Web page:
Guest blog by authonomy author, Mary Vensel White

Our very own Mary Vensel White's debut novel publishes today, so we've invited her on to the authonomy blog to tell us a bit about how she went from 'the blank screen' to publication. It's been a joy working with Mary - of course the real work is only just beginning anyway - she's a truly talented writer, and we hope you'll all get behind her and spread the word about the wonderful The Qualities of Wood.

Writing into the void

My first forays into creative writing consisted of handwritten poems, poured from my adolescent heart into top-ringed Steno notebooks. Lots of them were about true love, and walking on beaches, and looking for true love while walking on a beach. I would have melted (in a bad way) if anyone had read those puberty-fueled verses. Happily, they existed in a void. During college, I began writing short fiction, each story perfectly formed, above critique and to my great surprise, mostly rejected by anyone who received one in the mail. I couldn’t even imagine a way to improve them and didn’t try much.

Novel-writing is a comprehensive, mind-draining process, as you all know. You plan and plot for months (years!), fighting for the time and inclination to set it all down. Then you finish and re-read your work, delighted with the sheer brilliance facing you on the page, quite overcome by the obvious genius you have unleashed unto the world. But it’s all been, again, in a void: you, typing away day after day with no one to receive it. So you give the manuscript to a few friends or family members and are immediately crushed by their ho-hum reaction, or you’re suspicious of their accolades. Because unless your aunt is a professor at the Iowa Writers’ Workshop, the opinion of your family and friends only means so much.

Every writer is different, but for me, after years of scribbling and only a few stories in small journals to show for it, I was tired of writing into a void. I wanted someone to read my work; I wanted to see what I could accomplish with it.

When I posted The Qualities of Wood on authonomy and started receiving comments, it was an alternately sobering and exhilarating experience. Sobering when someone wrote (and I paraphrase) “Sorry, but this was just boring.” Exhilarating when a reader understood my aims or was affected by the themes, or merely loved my writing style and my story. Many, many readers gave excellent and thorough advice. Whenever I underwent an edit of the book (and there have been many), I would always do so with the most helpful comments from authonomy nearby.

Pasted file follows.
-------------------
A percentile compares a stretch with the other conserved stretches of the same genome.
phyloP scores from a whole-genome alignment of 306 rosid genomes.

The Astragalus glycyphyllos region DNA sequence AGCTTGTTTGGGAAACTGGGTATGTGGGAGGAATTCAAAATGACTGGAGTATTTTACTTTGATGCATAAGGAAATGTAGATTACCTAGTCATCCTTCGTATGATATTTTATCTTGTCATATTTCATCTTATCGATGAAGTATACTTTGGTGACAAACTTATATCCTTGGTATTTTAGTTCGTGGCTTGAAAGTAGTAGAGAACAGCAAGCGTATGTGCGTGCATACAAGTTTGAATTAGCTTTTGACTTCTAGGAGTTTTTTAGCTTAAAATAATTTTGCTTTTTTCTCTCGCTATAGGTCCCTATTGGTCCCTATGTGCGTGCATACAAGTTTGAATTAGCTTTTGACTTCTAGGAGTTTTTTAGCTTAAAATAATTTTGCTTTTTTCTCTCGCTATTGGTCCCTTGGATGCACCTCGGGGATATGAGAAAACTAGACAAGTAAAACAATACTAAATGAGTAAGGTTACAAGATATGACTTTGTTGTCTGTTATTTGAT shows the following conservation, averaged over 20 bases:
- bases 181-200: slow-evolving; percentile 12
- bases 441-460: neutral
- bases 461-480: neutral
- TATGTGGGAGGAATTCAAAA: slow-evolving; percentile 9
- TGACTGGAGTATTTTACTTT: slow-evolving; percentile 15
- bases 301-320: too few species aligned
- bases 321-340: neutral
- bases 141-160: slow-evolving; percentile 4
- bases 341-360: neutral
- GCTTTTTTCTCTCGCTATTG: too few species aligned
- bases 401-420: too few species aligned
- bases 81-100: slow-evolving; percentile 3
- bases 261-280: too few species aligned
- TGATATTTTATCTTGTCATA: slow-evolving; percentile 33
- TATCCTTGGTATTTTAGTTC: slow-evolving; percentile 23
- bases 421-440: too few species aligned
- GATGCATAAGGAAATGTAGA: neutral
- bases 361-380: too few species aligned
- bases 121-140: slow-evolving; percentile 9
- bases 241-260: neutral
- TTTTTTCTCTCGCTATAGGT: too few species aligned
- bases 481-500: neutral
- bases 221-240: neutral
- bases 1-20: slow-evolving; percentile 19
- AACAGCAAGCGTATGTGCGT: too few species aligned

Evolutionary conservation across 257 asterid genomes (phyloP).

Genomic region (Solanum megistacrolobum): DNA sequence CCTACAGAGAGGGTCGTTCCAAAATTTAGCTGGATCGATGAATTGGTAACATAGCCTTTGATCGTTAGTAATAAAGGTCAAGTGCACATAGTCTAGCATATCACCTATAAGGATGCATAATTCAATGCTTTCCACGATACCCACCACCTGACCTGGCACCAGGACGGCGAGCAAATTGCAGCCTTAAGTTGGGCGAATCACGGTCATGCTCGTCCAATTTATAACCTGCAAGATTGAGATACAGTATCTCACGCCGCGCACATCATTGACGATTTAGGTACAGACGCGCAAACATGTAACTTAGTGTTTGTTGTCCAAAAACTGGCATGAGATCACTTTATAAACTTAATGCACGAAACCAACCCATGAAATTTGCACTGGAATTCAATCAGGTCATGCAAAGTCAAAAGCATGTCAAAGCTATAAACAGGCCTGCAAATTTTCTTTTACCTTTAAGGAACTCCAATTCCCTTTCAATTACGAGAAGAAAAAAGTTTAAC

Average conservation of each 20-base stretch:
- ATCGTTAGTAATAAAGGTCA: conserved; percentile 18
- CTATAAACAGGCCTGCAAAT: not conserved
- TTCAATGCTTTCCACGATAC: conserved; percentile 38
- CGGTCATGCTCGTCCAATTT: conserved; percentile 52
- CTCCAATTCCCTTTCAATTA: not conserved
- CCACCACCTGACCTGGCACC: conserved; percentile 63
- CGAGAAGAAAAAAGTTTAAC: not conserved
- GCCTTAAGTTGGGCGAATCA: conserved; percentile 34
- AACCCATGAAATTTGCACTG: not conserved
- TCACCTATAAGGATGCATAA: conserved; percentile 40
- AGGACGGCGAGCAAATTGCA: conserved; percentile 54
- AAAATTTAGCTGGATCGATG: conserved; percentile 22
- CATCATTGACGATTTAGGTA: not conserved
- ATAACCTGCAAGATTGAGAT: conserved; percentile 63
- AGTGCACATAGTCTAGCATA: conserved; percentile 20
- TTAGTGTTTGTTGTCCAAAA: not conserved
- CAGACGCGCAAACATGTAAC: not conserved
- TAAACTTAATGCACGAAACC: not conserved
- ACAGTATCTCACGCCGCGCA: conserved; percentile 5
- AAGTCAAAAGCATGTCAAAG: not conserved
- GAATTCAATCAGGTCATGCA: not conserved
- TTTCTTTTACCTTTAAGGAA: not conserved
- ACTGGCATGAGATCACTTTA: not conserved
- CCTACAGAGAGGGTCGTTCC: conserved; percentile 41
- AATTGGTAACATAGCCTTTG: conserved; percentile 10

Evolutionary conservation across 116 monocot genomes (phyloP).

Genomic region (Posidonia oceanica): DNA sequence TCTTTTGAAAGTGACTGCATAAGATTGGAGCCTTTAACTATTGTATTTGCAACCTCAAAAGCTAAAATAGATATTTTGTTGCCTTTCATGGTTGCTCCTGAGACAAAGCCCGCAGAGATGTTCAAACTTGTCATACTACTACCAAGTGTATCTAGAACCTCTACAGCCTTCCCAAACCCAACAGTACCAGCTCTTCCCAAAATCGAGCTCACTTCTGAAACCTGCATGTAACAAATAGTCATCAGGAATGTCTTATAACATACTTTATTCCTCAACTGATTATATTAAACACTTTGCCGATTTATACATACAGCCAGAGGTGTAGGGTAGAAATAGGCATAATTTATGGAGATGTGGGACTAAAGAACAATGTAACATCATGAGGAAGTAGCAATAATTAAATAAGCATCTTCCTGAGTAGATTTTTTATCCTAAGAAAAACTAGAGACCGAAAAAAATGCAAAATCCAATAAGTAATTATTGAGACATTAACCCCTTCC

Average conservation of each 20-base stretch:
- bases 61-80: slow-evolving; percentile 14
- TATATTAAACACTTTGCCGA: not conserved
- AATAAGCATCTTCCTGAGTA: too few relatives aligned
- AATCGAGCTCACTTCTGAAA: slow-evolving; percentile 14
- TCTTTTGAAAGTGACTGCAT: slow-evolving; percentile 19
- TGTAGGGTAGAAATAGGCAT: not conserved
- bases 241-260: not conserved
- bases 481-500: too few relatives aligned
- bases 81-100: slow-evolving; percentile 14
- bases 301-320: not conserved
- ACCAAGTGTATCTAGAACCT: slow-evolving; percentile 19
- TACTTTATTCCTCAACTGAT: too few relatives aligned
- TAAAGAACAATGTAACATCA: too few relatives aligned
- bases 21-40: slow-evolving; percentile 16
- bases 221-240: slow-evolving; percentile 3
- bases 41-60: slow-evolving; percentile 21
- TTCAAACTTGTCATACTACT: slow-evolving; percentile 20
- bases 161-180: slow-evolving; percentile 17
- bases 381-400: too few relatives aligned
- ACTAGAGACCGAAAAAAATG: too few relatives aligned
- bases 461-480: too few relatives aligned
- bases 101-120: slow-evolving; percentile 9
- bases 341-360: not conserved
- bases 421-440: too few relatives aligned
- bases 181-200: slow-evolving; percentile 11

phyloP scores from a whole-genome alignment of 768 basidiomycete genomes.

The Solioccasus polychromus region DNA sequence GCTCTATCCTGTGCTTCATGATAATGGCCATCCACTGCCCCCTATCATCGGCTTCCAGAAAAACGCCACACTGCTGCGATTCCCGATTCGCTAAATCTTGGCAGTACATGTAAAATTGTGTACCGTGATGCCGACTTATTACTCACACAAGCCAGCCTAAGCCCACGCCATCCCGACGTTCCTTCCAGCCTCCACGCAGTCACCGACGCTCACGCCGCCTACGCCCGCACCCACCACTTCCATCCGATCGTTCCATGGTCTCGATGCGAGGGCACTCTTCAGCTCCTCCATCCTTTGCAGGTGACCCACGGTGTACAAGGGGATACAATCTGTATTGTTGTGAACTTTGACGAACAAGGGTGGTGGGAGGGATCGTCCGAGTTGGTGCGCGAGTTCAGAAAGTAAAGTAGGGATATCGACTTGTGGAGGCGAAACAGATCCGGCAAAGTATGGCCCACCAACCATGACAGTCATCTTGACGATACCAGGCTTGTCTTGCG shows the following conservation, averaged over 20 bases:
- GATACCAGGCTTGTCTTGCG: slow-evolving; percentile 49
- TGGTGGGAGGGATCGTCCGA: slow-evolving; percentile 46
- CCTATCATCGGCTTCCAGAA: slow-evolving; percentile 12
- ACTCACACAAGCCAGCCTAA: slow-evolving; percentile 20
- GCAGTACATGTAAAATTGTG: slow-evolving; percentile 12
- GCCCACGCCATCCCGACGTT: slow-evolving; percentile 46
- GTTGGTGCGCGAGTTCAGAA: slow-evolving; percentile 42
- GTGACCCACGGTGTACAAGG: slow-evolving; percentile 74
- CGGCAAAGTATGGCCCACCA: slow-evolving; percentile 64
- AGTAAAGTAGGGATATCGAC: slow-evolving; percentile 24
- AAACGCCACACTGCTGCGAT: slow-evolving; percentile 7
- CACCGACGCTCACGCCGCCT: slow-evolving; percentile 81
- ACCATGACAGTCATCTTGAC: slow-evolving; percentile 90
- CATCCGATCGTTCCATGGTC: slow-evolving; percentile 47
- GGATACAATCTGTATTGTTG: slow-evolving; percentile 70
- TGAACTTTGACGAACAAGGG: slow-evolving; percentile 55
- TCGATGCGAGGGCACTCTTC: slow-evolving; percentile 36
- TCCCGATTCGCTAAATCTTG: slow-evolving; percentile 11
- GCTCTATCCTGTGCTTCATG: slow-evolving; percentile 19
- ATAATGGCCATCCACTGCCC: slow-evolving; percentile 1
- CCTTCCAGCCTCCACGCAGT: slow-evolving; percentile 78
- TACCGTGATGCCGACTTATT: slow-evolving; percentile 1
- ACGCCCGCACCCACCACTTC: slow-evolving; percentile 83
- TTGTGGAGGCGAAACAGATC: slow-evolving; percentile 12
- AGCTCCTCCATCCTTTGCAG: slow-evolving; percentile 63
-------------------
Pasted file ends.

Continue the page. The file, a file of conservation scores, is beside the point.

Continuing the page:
Also, I found that reading and commenting on other members’ books made me a much more critical and objective judge of my own work. My participation here has really informed the entire editing process, both taking the sting out and giving me ways to think about things like structure, pace, dialogue. And I no longer felt I was writing into a void. I was conversing with other writers, sharing ideas and influences, talking about the craft. And people were actually reading my work and it was very rewarding.

I was nervous to receive the first round of edits from the authonomy team, once the book had been chosen for publication. It seemed as though they liked the book for what it was, but what if they wanted to reconfigure it to better suit some particular genre, some market? What if they wanted to change the essence of the thing? Luckily, they didn’t. I think the most gratifying part of this whole experience has been finding a home for the book with an editor who liked it for what it was. I’m sure others have it worse, but to tell the truth, my editing process was relatively painless. Mostly small stuff, and none of the bigger changes came as a complete surprise, in part because of the advice received here and from other trusted readers. And so, I was actually anxious to dive in and improve the novel. Apologies to Mr. Pack if he’d rather the authonomy crowd think of him as a cruel, exacting boss, but I didn’t find that to be the case!

I’m very excited The Qualities of Wood has been published with HarperCollins. When I look at the various places I can find it now, online, in some ways it’s like another type of void. The virtual world. People read it and sometimes type something about it; the input reaches me through my computer screen, as it did on authonomy. But I know it’s a wider audience, another portal, hopefully, to the next phase.

What is the next phase, you ask? I have many projects queued up, all waiting for me to do something with them. I’ve just finished a novel, Fortress for One, a small excerpt of which is here (and I’d love critiques!). I’m also working on a collection of interrelated short fiction called “Human Stories,” dealing with archetypal stories and how they can be upended in modern times. And I have another idea pecking in a corner of my mind, something set in the American southwest, something with a Grunge soundtrack and a teenager saddled with an incomprehensible set-back. I hope to coax all of these projects into the light eventually.